Translated Sermon #24: The Freedom of Faith and Conscience by Ferencz József

For full text go to the menu on top of the UnitarianTorch home page, click on Translated Transylvanian Unitarian Sermons line, and then click on the title: SermonTheFreedomofFaithandConscience.

Summary of the sermon: The author, Ferencz József, was a Unitarian minister in the town of Kolozsvár until 1876, and Bishop of the Transylvanian Unitarian Church from 1876 through 1928. Please consult his wikipedia page to learn about his many significant contributions to the Transylvanian Unitarian Church.

This 16 page sermon was delivered in August of 1868 in Torda, during the synod to celebrate the 300th anniversary of Unitarian religion in Transylvania. According to Gellérd Imre, the unequalled expert on Transylvanian Unitarian sermonic literature, this is an “epoch-making” sermon for Unitarian ideals, and the best illustration of the thought processes of the author.  Thus, this sermon is a unique opportunity to understand the 19th century view of 300 years of Unitarian history and the outlook into the future  from a speaker who was destined to lead the Unitarian Church for 52 years.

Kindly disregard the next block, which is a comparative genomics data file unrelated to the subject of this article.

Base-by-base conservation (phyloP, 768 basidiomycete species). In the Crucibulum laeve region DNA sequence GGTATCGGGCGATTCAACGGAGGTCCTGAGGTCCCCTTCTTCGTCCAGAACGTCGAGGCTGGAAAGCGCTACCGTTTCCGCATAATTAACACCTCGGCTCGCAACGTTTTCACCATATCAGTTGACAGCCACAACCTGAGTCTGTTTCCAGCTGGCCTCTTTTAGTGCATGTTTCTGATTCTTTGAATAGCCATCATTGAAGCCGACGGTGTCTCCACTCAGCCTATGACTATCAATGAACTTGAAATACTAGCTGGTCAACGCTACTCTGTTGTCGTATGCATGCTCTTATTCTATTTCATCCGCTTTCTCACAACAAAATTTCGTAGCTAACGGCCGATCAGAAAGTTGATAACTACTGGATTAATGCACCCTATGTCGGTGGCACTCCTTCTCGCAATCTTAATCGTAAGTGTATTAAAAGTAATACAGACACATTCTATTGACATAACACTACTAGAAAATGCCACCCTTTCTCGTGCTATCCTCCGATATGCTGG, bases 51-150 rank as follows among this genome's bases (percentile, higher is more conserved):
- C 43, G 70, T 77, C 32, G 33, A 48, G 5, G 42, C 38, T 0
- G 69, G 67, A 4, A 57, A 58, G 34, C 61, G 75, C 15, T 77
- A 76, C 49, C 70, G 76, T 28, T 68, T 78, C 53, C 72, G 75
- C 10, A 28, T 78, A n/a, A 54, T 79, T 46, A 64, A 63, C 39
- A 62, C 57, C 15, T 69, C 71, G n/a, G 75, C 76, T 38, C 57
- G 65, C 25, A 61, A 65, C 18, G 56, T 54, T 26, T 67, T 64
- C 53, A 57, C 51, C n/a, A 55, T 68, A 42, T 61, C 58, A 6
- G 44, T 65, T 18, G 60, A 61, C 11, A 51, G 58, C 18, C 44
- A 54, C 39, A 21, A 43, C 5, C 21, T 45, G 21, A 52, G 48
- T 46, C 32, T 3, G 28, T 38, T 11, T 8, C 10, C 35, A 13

In the introduction Ferencz József explains the year for the establishment of the Unitarian Church to the year 1568, because that same year was the year when the Transylvanian law securing freedom of faith and conscience was enacted.

In the first part he describes the historic events related to the fulfillments and the degradations of the freedom of faith and conscience. This part ends with the death of Dávid Ferencz, and the subsequent intolerance and cleansing.

In the second part he describes the effect of the French Revolution in resurrecting freedom of faith and conscience, and the changes in religious that followed. This part ends with acknowledgement of Unitarianism taking hold in England and in America, and the presence of a more tolerant attitude towards Unitarians in Transylvania.

In the third part he explains how education is a key to create a kind of humanity where enlightened thinking will forever prevent discrimination and prosecution based on religious difference.

Technical note: The author’s name and the Hungarian names in the body of the sermon and in the above summary are shown in their Hungarian form (Family name then Given name), and using the letters with diacritical marks.

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